Raiders and Patriots picks in the top 110 overall choices of the draft, as of today:

• New England: 1st round, 32nd overall; 2-56; 2-64; 3-73; 3-97^; 3-101^

• Oakland: 1st round, 4th overall; 1-24; 1-27; 2-35; 3-66; 4-106

^ Projected compensatory picks for the losses of Nate Solder and Malcolm Butler in free agency, as calculated by Over the Cap’s Nick Korte.

Read more from Peter King’s Football Morning in America by clicking here

Bengals coach Zac Taylor has had no time to process the Rams’ crushing Super Bowl LIII loss

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Don’t you always wonder what it’s like for a man to coach in the Super Bowl, then, a day or two later, get introduced as the new coach of Team X? It’s crazy. Happened twice last week. The Patriots found it odd that Dolphins owner Stephen Ross was in their Atlanta lobby at 9 a.m. Monday, 5.5 hours after the Super Bowl victory party ended, to ferry new coach Brian Flores (ex-Patriots defensive coordinator) to south Florida to be introduced as coach Monday afternoon. Zac Taylor had a few more hours to get his family to Cincinnati. The former Rams quarterback coach’s introductory press conference was Tuesday.

So it was interesting to hear Taylor’s reaction over the weekend when I asked him: “How disappointing was it to play the way your offense played in the Super Bowl?”

“I haven’t had a chance to process it, quite honestly,” he said from Cincinnati. “There just hasn’t been time. I haven’t watched the game. Honestly, I’m conflicted. It’s devastating to work so hard to get to the championship game, and for your entire team to pour everything they’ve got into it, and then to lose like that.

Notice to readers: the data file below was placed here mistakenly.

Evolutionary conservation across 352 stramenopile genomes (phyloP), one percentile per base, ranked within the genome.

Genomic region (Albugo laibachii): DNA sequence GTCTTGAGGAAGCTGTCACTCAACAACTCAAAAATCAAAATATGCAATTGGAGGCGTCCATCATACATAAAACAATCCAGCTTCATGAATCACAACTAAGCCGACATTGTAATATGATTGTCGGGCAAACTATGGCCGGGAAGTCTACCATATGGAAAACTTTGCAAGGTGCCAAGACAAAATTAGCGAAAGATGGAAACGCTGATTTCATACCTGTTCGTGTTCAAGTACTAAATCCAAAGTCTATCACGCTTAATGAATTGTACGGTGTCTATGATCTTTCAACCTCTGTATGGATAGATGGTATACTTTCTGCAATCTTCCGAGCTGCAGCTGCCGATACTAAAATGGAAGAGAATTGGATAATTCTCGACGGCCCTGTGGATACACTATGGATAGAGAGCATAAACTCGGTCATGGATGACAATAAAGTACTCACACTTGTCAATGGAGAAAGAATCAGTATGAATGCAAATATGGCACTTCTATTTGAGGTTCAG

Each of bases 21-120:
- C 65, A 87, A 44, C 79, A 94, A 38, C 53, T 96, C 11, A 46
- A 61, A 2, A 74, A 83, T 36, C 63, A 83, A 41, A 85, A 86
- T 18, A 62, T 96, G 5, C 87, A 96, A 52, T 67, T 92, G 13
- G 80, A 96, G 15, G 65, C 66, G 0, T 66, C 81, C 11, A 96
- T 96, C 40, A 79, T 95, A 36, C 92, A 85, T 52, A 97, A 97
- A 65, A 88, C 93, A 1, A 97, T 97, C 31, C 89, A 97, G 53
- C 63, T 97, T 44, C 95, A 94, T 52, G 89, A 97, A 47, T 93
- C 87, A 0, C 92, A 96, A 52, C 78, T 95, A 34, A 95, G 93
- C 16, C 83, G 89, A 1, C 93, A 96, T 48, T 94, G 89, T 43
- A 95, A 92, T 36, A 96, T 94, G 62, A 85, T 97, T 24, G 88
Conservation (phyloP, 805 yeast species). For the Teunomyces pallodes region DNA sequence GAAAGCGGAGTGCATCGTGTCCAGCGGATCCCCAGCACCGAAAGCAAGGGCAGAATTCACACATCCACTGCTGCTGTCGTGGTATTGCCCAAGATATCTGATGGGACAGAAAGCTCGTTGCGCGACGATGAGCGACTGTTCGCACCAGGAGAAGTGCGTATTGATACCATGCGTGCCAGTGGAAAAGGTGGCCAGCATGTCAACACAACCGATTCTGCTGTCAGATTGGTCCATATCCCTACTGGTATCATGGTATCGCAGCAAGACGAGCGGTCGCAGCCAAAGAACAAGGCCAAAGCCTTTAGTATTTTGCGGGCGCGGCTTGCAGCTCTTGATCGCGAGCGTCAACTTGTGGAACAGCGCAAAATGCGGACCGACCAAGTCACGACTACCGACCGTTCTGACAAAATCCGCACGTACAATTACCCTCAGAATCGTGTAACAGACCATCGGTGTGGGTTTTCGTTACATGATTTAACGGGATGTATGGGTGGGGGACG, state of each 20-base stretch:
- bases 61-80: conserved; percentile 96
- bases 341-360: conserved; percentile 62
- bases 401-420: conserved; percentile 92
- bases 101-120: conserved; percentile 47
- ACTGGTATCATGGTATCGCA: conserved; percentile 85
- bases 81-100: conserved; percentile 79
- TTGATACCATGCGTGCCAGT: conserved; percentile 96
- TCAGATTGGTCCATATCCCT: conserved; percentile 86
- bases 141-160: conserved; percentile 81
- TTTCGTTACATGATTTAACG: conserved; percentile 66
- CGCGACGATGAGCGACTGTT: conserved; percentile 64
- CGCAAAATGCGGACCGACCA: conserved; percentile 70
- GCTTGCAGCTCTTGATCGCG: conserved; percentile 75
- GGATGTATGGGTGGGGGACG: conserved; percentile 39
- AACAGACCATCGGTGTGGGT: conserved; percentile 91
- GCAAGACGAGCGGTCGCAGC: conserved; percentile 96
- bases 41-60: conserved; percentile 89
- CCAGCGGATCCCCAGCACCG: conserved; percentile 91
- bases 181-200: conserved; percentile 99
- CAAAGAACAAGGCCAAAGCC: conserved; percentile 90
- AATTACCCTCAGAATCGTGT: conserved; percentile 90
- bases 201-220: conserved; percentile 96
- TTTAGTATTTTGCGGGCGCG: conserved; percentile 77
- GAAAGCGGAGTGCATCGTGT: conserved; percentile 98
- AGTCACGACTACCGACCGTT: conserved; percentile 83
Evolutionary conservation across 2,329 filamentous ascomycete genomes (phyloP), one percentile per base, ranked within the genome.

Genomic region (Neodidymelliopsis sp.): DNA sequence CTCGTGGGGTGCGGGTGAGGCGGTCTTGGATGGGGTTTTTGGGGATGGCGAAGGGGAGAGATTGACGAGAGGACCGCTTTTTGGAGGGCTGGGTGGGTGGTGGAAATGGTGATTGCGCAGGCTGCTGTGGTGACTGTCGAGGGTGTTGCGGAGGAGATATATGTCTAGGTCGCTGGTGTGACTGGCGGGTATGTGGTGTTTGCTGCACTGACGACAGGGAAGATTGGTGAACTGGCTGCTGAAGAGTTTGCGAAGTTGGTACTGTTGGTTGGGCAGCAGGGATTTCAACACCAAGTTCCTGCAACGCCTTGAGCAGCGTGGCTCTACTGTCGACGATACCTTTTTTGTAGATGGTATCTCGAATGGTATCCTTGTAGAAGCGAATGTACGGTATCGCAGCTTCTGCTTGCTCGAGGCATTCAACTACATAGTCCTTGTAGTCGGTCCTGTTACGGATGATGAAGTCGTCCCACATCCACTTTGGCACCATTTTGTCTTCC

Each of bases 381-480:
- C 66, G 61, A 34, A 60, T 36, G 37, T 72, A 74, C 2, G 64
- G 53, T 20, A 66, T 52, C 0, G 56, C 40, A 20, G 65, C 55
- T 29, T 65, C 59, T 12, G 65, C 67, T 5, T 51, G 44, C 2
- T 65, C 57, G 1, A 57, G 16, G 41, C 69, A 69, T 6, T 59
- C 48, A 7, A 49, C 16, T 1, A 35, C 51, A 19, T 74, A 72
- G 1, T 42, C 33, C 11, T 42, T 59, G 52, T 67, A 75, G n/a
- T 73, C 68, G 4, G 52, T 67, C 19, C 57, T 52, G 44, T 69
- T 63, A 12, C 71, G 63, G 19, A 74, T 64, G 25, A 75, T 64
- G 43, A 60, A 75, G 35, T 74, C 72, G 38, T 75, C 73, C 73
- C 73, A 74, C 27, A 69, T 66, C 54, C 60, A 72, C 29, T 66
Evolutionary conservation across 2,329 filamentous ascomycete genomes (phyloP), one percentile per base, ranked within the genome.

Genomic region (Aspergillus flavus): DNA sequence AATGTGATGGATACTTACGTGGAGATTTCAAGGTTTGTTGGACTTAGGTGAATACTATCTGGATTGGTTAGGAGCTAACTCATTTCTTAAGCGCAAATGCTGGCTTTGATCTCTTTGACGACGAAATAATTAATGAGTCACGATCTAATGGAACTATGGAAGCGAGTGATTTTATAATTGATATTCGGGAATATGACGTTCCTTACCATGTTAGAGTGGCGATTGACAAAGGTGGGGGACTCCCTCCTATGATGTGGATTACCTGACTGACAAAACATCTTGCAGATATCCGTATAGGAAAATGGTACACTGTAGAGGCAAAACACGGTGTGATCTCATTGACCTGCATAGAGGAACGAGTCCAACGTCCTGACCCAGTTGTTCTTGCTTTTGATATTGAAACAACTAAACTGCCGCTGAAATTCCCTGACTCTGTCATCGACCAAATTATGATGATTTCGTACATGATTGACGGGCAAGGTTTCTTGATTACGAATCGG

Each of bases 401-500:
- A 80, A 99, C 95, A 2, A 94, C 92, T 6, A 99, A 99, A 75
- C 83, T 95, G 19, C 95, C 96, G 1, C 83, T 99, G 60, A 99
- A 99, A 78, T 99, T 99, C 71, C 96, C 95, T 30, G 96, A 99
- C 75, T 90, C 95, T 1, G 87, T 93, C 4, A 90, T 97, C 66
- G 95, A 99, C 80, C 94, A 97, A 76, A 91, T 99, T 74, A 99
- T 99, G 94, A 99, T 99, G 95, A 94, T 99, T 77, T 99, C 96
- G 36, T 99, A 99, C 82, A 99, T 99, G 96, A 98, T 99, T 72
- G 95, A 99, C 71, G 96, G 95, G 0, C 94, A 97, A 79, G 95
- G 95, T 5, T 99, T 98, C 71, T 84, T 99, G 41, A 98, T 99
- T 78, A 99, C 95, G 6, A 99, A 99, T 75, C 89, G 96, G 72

“But five or six hours after the game, I’m on a plane to Cincinnati, on the way to fulfill a dream I’ve had for so long—to be a head coach in the NFL. And then your brain goes there. It’s just … it’s just the way it is, and you’ve got to turn the page.”

There was some discomfort in his voice, bordering on pain. It’s easy to sit back and say, Buck up, buddy. You’re about to make millions to coach a football team. True, but if you’ve been a football coach for a while, and you help your team get to the Super Bowl, regardless of the outcome, it’s got to be odd to just walk out the door a few hours after the biggest game of all of your lives, no time to process or adjust, and you move on while everyone else wallows.

One other question. I asked Taylor if he’d had much of a chance to consider how close the Rams came to taking a lead with four minutes left in the third quarter, when Jason McCourty, panic-stricken, ran 20 yards in 2.4 seconds (per NFL Next Gen Stats) to bat a decisive touchdown away from Brandin Cooks in the back of the end zone. If Jared Goff was a millisecond quicker with his throw, the touchdown would have given LA a 7-3 lead and put huge pressure on New England. Instead, the Rams settled for a field goal to tie it, 3-3.

Taylor: Sigh.

“In football, you just miss by inch sometimes,” he said. “You can be an inch from … “

Sigh again.

“That’s football in a nutshell. That’s football.”

I thought that would be it from Taylor, but he brightened, as his mentor Sean McVay would have. Taylor continued, “Criticism, pressure, adversity. We want our staff and our players to understand that this is the NFL. This is why you do this job. The energy, the camaraderie, can’t be duplicated, except maybe at the craps table in Vegas when you’re on a roll.”

The Bengals have needed some energy, and an offensive spur. I’m looking forward to seeing what Taylor can provide.

Read more from Peter King’s Football Morning in America by clicking here